John Glesser, 15, of Curtice, Ohio, right, lends a hand to William Stroshine, 17, in sawing lumber for the gazebo the Eagle Scout candidate is constructing on the grounds of the Lutheran Homes Society.
William Stroshine, 17, says he has always liked to help other people.
"It makes me feel good," he said.
William has demonstrated that in more ways than one.
He is putting the final touches on his Eagle project, one of the final requirements for the rank of Eagle. He has chosen to design and build a gazebo on the property of the Lutheran Homes Society, which offers assisted and independent living for seniors, as well as group homes and supportive services for youth. The Oregon Career and Technology Center is also on the property.
The gazebo will be constructed from scratch and will be built using solar energy from a "solar house" built by the Stroshine family.
William Stroshine is using solar energy to build the gazebo as his Eagle project.
The house has solar panels on its roof and has outlets that William will use to plug in his tools to build the gazebo.
"With a gazebo, you're out in nature, but you still have shelter," he said.
His mother, Sandra, 42, is a teacher at the Continuing and Adult Education center for the Oregon City Schools, serves as assistant scoutmaster for Troop 131, and was a Girl Scout when she was younger.
She achieved the Gold Award, the Girl Scout equivalent to Eagle Scout ranking, and encouraged her son to create an environmentally friendly project.
To develop an Eagle project, the scout must locate a need in the community, write a plan and get it approved by troop leaders, raise the necessary funds, complete the project, and then report back to the Erie Shores Council, which over-
sees most of the Boy Scout troops in northwest Ohio, about the results of the project.
In addition to completing his Eagle Project, William must earn 21 life badges,
He funded his project by getting support from his friends and family.
Gladieux Lumber and Supply Company in Oregon gave him a discount for his materials, and Kroger and The Andersons also made donations.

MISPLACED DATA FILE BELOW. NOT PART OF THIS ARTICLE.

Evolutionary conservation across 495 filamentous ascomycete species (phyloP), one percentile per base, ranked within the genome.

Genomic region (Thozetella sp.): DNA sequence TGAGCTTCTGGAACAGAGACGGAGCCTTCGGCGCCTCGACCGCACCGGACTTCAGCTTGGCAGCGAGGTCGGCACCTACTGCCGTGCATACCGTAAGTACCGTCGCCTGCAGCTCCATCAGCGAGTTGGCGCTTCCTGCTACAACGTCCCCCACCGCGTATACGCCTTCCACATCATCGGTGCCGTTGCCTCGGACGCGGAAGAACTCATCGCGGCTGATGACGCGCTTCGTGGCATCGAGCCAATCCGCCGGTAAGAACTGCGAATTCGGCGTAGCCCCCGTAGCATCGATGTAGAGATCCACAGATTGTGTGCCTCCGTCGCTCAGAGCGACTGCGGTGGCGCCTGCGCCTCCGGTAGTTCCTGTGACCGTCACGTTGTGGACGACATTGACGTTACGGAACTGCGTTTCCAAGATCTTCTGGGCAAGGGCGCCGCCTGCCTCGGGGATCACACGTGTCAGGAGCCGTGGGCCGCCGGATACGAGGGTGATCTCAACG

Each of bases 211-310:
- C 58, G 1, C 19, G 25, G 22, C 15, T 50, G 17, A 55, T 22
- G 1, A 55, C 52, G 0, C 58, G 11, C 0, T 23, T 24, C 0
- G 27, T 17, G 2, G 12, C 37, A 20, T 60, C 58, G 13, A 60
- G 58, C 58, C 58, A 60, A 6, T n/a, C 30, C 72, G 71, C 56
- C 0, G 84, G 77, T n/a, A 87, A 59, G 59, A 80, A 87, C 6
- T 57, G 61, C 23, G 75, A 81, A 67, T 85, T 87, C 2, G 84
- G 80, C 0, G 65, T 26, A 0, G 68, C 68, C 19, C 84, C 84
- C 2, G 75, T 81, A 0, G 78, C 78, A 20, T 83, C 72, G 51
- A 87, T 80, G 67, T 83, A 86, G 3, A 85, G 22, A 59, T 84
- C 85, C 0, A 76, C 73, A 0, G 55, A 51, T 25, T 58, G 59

Mr. Stroshine said his entire project cost about $1,200.
Mr. Stroshine of Oregon has been involved in Boy Scouts since he was 6 years old when he was a Tiger Cub, the lowest ranking.
"When I was a kid, my mom thought it would be a good thing for me to do in my free time," he laughed.
"Being an Eagle Scout is also a huge honor," he added.
William has been the Troop Chaplain for the past four years, leading the troop in prayers and worship services and providing spiritual and emotional guidance to fellow troop members.
"I'm like the counselor to all my friends," he said.
William graduated from Clay High School in June and plans to study theology at Liberty University in Lynchburg, Va.
He hopes to be a minister in a church.
Michael Zalar, superintendent of Oregon City Schools and an Eagle Scout himself, said William is "an extremely responsible young man."
"He just cares about people. That's his best attribute. He's very service-oriented and he always puts others before himself," he said.
Mr. Zalar also praised the young man's work in the humanities program, an honors program for Clay High School students that promotes critical thinking.
"He's demonstrated a lot of leadership skills in school," Mr. Zalar said.
William hopes to complete his gazebo next weekend and will have all his Eagle Scout requirements completed by early August.
In his spare time, he enjoys riding motorcycles with his family, spending time outdoors, camping, hiking, fishing, walking his golden retrievers, and visiting national parks, especially Yellowstone.
But above all, it's his kindness that defines him.
"I just love helping people," William said.